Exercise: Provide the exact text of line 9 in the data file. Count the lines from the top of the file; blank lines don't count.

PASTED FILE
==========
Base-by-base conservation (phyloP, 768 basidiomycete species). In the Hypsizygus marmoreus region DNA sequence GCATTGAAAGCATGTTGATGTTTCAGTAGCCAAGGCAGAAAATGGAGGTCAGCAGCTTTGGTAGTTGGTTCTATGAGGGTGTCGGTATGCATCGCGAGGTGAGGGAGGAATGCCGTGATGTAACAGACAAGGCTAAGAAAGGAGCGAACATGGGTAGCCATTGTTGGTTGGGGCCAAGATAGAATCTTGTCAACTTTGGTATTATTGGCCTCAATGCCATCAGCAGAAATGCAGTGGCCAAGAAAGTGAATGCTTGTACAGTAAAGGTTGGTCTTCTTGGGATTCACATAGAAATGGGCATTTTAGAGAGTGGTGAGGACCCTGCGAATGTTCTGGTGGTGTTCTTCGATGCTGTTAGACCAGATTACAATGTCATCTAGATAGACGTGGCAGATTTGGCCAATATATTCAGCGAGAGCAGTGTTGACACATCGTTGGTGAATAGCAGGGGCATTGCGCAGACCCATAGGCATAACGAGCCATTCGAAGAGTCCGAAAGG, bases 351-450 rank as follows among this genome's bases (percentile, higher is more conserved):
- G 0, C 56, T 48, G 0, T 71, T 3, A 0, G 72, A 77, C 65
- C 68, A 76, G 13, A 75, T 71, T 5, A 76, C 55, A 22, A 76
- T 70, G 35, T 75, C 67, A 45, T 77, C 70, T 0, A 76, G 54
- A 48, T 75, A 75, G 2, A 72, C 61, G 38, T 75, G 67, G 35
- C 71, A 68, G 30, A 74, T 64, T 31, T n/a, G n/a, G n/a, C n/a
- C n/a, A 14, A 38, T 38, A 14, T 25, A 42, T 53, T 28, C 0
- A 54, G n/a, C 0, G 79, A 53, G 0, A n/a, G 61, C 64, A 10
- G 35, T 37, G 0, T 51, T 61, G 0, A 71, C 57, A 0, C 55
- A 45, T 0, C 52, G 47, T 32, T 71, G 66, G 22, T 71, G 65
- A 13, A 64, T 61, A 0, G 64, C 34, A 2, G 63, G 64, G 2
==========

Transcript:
- G 35, T 37, G 0, T 51, T 61, G 0, A 71, C 57, A 0, C 55